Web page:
Friends: For the 2nd year, we are pleased to bring you the story of Herself and Himself, a mated pair of Osprey who roost at a private home in Edgewater, MD, just south of the confluence of the South River and Chesapeake Bay. This year, the pair mated almost a month earlier than last, laying 3-eggs; hence, the first two hatched on June 1
The almost two-week long heat wave that put an environmental choke-hold on the Washington, DC region finally broke on July 8, 2012. A cold-front with rain pushed aside hot, moist high air that produced 100+ temperatures for 5-straight days –and 95+ temps for 11-straight days, both historical records, according to the Capital Weather Gang. Although nest observers were concerned, nature proved that mother knows
Below is a link to a piece written by a self-described “featherhead” and Osprey conservationist Melanie Lynch. You can read the article here. Ms. Lynch documented her encounters, turned obsession, with the species during a visit to Jug Bay Natural Area, “on the winding, marshy middle reaches of the Patuxent River.” Great story telling and images, plus links to other Osprey Cams.
Today, July 6, 2012 is what the meteorologists at the Washington Post’s Capital Weather Gang are calling the “longest, strongest” heat wave in DC history. Nine straight days of 95+ heat. Click here for details. Although temperatures are approximately 3-5 degrees cooler at the nest (which is near the Chesapeake Bay), the heat is absolutely distressing Herself and Himself and their two surviving chicks.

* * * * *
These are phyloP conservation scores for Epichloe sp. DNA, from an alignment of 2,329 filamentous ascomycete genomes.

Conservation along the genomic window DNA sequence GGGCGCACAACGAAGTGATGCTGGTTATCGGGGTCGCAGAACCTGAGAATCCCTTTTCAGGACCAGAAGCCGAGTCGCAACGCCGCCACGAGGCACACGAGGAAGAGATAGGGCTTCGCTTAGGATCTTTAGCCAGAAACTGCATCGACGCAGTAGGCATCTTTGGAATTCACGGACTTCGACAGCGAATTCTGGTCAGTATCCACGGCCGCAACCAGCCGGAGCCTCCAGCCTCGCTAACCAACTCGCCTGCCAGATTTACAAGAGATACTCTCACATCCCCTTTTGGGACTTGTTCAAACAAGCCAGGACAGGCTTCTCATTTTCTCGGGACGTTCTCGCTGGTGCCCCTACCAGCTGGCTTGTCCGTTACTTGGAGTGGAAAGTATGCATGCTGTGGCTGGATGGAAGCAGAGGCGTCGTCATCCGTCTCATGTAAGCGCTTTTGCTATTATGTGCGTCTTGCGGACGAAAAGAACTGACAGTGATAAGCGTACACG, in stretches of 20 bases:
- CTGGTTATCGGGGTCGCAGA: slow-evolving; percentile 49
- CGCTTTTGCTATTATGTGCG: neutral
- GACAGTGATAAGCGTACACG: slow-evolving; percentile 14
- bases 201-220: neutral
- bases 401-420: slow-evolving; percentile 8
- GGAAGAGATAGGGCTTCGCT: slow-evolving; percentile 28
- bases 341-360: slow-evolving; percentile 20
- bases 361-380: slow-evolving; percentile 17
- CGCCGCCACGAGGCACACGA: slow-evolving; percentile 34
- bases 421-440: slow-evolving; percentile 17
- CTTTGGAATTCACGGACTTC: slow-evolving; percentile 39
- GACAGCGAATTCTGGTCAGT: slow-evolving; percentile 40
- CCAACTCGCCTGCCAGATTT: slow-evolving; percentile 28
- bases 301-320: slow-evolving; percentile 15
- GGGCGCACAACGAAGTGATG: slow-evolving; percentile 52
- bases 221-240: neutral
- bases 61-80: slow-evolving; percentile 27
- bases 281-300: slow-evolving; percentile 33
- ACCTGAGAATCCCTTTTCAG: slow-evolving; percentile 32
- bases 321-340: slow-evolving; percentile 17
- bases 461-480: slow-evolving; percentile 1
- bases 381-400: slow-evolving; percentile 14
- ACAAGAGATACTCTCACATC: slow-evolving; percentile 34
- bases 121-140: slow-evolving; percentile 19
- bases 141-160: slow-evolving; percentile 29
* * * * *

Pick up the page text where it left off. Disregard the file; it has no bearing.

Edgewater, MD, July 1, 2012: We are now missing (and presumed dead) the third of the chicks. It either died in the “Derecho” windstorm (unlikely), was too small to compete with its siblings for food (likely) or was picked by its mother to starve because she wants to have two strong chicks and not struggle with three (likely). We noticed she would feed it
New research and aerial inspections indicates that more than 500 breeding osprey pairs reside in Wisconsin. As you can read at this article published at WDIO.com, conservationists are now transporting chicks to Iowa to rebuild the Osprey population there.
If you’re at the Delaware or Maryland seashore on July 17, an Osprey-Watch program will be taking place at the Life-Saving Station near Indian River Inlet. The station is located at 25039 Coastal Highway, Rehoboth Beach. For more information, call 302-227-6991. Additional details can be found by clicking on this link!
Thank you for visiting ChesapeakeBayOspreyCam.com! Here you can follow the travails of a pair of Osprey living near the Chesapeake Bay as they mate, lay eggs, and nurture fledglings that, hopefully, will successfully debark the nest sometime in August 2012. A team of observers is documenting nest activities with photographs, blog entries and YouTube videos. But the hallmark of ChesapeakeBayOspreyCam is a live video